UPDATE 1155 GMT:
Local sources say Iranian security forces have roughed up and arrested seven labor activists in Sanandaj in northwest Iran, a center of eight-month nationwide protests.
The activists were seized on Wednesday evening when officers raided the family home of a 21-year-old protester killed by Iranian security forces in December.
The men — Kamal Karimi, Shadman Abdi, Abdullah Khairabadi, Sirvan Mahmoudi, Iqbal Pishkari, Khabat Mahmoudi, and Habibullah Karimi — were beaten and taken to an unknown location.
The agents did not produce any document setting out the charges.
Khairabadi and Pishkari have previously been summoned, detained, and interrogated by the Sanandaj Intelligence Department.
UPDATE 0838 GMT:
Reporters Without Borders (RSF) has called on Iran’s regime to “stop terrorizing the country’s journalists” and to release imprisoned reporters.
The organization noted that authorities have resumed “heavy-handed arrests”.
RSF cited the case of Alieh Motalebzadeh, a freelance photojournalist and women’s rights activist, whose home was raided by seven police officers on May 10. She was ordered to present herself for interrogation at the prosecutor’s office in Tehran’s Evin Prison on May 16.
Motalebzadeh was targeted over her participation in an online conference of journalists and academics on April 21, “Dialogue to Save Iran”.
Keyvan Samimi, 73, the former editor of the monthly Iran Farda, was arrested on the eve of the discussion. Accused of contacting “a deviant sect abroad”, he was held incommunicado for almost three weeks and transferred to Evin Prison on May 10.
Sajjad Shahrabi, a journalist with State broadcaster IRIB, was arrested on May 3 and taken to Evin prison after a raid on his father’s home.
Their cases are added to those of scores of journalists, including some serving lengthy prison sentences. Among them are Niloufar Hamedi and Elahe Mohammadi, who broke the story of Mahsa Amini’s death in police custody on September 16.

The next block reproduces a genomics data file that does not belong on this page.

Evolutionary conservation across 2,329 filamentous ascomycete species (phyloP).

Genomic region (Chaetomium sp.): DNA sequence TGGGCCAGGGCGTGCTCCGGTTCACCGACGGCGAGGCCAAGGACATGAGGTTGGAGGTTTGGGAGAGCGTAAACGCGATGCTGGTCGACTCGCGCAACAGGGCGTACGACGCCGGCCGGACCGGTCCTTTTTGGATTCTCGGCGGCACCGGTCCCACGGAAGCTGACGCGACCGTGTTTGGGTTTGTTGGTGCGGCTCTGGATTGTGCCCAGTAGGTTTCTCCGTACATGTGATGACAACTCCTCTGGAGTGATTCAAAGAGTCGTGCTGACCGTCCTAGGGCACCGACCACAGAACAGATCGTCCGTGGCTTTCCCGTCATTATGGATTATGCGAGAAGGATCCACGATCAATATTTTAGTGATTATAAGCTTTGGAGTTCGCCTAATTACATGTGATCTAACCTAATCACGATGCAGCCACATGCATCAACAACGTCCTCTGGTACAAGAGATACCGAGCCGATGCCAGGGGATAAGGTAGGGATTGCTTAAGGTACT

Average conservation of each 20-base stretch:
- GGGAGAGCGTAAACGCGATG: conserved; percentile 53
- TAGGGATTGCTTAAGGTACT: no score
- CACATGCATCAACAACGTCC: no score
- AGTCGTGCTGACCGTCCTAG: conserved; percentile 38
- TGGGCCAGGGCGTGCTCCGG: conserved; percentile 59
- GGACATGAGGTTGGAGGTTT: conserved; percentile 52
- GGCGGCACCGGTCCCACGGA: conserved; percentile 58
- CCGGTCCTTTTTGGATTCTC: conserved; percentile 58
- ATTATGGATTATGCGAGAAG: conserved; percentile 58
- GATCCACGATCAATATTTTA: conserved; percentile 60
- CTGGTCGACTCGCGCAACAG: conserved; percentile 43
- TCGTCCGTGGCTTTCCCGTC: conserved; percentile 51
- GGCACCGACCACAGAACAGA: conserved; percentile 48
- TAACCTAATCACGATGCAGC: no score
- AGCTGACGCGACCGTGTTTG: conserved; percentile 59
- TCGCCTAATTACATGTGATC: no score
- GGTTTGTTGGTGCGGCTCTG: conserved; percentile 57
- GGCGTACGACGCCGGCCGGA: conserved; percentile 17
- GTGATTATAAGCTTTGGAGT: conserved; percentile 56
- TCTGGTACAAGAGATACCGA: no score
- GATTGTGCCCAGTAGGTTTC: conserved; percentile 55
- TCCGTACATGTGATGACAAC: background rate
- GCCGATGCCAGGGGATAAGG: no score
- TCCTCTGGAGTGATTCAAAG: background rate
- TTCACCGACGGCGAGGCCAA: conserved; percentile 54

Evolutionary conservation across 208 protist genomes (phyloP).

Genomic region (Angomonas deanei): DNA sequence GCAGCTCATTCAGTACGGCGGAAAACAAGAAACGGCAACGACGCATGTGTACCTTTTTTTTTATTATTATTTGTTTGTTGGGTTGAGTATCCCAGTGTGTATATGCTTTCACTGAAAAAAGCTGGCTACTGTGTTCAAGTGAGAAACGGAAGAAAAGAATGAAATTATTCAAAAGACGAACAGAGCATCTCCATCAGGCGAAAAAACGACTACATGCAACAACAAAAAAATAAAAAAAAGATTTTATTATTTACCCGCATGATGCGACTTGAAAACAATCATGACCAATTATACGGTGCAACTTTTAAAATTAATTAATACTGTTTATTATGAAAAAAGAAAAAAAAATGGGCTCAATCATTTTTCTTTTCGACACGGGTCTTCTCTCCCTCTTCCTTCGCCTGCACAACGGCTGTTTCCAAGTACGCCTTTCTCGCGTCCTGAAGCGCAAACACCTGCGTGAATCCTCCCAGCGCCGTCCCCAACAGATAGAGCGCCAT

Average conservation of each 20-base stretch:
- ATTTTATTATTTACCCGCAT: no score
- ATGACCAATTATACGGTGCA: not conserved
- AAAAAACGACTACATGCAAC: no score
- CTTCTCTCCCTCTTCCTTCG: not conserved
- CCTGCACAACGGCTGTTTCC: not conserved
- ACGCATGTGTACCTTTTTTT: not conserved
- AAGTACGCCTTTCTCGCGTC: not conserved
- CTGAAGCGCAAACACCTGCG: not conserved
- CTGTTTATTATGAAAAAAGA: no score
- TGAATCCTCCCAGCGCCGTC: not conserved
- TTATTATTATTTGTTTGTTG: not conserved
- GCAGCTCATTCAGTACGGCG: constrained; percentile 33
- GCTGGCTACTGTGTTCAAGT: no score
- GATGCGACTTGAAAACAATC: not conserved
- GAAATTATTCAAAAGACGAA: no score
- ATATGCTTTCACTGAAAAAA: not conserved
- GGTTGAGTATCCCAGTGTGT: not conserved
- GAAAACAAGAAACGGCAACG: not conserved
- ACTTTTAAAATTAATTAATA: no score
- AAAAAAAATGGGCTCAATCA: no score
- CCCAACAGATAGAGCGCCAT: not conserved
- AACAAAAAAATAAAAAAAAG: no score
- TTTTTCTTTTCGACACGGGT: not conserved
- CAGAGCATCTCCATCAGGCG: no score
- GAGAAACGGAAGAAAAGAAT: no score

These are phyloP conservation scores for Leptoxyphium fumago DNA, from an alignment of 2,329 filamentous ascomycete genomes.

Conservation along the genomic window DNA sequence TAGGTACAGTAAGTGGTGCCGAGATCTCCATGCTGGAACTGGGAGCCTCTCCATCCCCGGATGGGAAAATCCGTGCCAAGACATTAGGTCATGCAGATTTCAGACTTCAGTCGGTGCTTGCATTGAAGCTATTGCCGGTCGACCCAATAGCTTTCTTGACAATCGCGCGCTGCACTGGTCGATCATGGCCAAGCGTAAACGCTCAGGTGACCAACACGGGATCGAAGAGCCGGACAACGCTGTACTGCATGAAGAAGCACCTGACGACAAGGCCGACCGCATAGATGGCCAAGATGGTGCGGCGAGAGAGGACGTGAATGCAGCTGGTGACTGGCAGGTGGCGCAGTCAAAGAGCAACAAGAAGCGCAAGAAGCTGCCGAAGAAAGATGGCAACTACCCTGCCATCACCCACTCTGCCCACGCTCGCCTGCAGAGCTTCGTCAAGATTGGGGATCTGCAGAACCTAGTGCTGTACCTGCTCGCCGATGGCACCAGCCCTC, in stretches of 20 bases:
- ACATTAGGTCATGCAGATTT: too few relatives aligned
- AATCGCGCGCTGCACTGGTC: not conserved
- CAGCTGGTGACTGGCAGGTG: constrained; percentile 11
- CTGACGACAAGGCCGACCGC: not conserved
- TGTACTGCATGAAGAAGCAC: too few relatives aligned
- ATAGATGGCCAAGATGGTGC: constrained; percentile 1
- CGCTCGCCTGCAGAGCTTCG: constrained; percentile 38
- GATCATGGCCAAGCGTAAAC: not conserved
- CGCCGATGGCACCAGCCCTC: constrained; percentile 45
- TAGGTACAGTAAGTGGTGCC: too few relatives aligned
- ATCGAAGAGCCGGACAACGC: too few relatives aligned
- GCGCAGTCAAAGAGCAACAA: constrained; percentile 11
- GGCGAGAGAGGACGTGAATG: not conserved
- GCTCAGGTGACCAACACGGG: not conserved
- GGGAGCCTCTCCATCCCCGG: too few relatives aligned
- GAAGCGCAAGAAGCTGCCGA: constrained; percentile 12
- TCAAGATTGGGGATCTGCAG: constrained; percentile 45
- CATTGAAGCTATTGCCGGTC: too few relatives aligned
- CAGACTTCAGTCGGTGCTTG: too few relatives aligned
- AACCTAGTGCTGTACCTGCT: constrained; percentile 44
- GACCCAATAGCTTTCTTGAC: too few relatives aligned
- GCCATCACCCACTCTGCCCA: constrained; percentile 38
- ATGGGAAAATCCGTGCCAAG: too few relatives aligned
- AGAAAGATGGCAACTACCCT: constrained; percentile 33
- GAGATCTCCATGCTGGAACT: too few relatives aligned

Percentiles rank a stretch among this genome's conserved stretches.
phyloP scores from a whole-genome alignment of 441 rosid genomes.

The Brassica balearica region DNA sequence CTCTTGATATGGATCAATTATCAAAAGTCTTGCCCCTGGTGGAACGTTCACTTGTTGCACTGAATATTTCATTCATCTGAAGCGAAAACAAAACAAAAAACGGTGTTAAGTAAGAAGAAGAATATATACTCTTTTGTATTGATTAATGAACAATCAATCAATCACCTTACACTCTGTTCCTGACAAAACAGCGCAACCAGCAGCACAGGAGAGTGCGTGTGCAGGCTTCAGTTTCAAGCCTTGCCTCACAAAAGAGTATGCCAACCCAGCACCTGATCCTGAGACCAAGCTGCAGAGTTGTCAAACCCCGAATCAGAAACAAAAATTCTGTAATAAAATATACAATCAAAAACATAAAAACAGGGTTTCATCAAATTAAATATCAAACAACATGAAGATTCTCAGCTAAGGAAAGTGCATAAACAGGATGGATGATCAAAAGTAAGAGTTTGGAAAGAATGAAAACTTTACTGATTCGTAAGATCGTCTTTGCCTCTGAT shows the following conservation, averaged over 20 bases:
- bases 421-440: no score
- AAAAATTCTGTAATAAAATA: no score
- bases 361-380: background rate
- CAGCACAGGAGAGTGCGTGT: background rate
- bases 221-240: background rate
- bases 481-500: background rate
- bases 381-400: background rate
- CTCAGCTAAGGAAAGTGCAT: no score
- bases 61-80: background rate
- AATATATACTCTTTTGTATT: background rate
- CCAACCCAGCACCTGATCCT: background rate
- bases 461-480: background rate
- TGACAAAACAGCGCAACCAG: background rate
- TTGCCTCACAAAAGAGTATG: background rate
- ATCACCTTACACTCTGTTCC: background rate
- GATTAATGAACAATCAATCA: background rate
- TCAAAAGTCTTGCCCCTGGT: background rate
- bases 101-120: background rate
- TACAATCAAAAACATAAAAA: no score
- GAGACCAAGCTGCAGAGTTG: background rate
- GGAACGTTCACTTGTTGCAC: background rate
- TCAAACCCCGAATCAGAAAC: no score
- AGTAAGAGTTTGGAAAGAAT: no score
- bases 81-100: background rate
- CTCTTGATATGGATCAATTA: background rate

Many of the detained reporters, including Hamedi and Mohammadi, are women.
ORIGINAL ENTRY: Al-Zahra University in Tehran is threatening the suspension of hundreds of students over compulsory hijab for women.
Since the start of the Iranian New Year on March 21, at least 35 students have been suspended for one to two semesters and lost dormitory access until the end of their degrees.
The Voice of Al-Zahra Students group said that up to 600 candidates have been summoned to appear before the disciplinary committee.
“An unprecedented new chapter of case-making, harassment of students, and issuing severe sentences has begun,” the group summarized.
Sepideh Rashno, a poet arrested last year for refusing to wear hijab, posted on Instagram that she has been banned from studying for two semesters for “not observing the Islamic dress code”.
Amid eight-month nationwide protests — sparked by the death of Mahsa Amini in police custody after her detention for “inappropriate attire” — university students across Iran have refused to attend classes and rallies with chants such as “Woman, Life, Freedom” and “Death to the Dictator”. Some students have removed and burnt their hijab.
The activist news agency HRANA says at least 700 university students have been arrested.